Surgery may be best for certain back conditions

May 18, 2012 By Angela Koenig

Orthopedic spine surgery may be more effective than non-surgical treatment for low back disorders.

According to the latest data from the American Academy of Orthopaedic Surgeons, low back injuries accounted for nearly 1.5 million in 2006.  
There has long been debate over ideal treatment strategies for low back pain and associated leg pain in patients with degenerative spinal disorders.

UC Health orthopedic surgeon Ferhan Asghar, MD, along with Alan Hilibrand, MD, of Thomas Jefferson University in Pennsylvania, reviewed results from the Patient Outcomes Research Trial (SPORT) to determine its impact on decision-making in for common low back conditions. Their paper was published in the Journal of the American Academy of Orthopaedic Surgeons. 
They found that both nonsurgical and surgical interventions had benefits for patients, but provided better results. Furthermore, surgical fared better, even though their initial condition was worse.

"You can think of it like blood pressure,” says Asghar. "If you have high blood pressure and it starts around 200, you can take ‘drug A’ to bring it down to 180. That’s an improvement, right? However, if you take ‘drug B’ and it brings it down to 145, which one is better?

"Both surgical and nonsurgical treatments have their benefits, so nonsurgical treatment should be initiated first. When a patient has persistent symptoms, surgery is the next option.” 

Asghar stresses the importance of making treatment decisions based on research and that the SPORT study is some of the best data gathered to aid in decisions between surgical and nonsurgical interventions.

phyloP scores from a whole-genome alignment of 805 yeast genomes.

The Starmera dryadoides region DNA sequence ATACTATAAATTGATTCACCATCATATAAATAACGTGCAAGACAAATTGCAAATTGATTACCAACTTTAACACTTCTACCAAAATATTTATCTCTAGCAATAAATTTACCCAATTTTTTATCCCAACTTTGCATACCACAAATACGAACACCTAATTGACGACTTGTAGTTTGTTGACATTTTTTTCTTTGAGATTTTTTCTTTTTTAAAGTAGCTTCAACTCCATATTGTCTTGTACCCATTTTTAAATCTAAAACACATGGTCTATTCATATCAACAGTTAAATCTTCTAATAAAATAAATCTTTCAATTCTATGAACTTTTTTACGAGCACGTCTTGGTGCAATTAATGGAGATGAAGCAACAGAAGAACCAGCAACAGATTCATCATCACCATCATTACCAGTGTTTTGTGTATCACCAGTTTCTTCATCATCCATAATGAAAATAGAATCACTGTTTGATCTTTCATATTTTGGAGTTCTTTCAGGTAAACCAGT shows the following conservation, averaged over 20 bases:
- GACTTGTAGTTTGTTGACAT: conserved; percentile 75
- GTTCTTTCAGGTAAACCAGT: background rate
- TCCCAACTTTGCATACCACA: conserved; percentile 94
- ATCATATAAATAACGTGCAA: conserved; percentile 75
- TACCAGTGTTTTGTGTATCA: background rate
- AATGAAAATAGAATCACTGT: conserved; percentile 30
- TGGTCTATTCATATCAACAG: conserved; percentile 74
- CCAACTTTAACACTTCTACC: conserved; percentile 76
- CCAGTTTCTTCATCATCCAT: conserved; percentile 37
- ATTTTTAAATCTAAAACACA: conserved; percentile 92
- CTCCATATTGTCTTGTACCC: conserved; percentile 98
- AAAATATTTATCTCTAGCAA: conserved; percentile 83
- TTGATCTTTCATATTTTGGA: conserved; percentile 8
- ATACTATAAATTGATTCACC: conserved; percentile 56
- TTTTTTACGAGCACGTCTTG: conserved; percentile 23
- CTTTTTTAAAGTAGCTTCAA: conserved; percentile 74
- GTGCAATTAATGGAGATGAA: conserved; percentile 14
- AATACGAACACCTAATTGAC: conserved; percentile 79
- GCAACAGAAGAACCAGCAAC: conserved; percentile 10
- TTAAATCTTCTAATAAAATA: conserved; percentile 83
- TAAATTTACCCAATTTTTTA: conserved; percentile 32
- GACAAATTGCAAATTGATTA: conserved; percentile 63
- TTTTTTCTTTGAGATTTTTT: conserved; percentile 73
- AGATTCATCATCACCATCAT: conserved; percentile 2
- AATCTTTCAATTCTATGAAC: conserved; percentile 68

Explore further: Researchers find epidural steroid injections do not benefit spine patients

Related Stories

Recommended for you

International study proves old blood is as good as new

October 24, 2016

It's been long thought that when blood transfusions are needed, it may be best to use the freshest blood, but McMaster University researchers have led a large international study proving that it is not so.

Study finds mixed results for use of mesh for hernia repair

October 18, 2016

Among patients undergoing incisional hernia repair, the use of mesh to reinforce the repair was associated with a lower risk of hernia recurrence over 5 years compared with when mesh was not used, although with long-term ...

Traditional surgery style worthwhile, says piles trial

October 10, 2016

Results of a five year trial on haemorrhoids (commonly known as piles), jointly sponsored by NHS Highland and the University of Aberdeen, have this week been published in The Lancet, one of the world's oldest and best known ...


Please sign in to add a comment. Registration is free, and takes less than a minute. Read more

Click here to reset your password.
Sign in to get notified via email when new comments are made.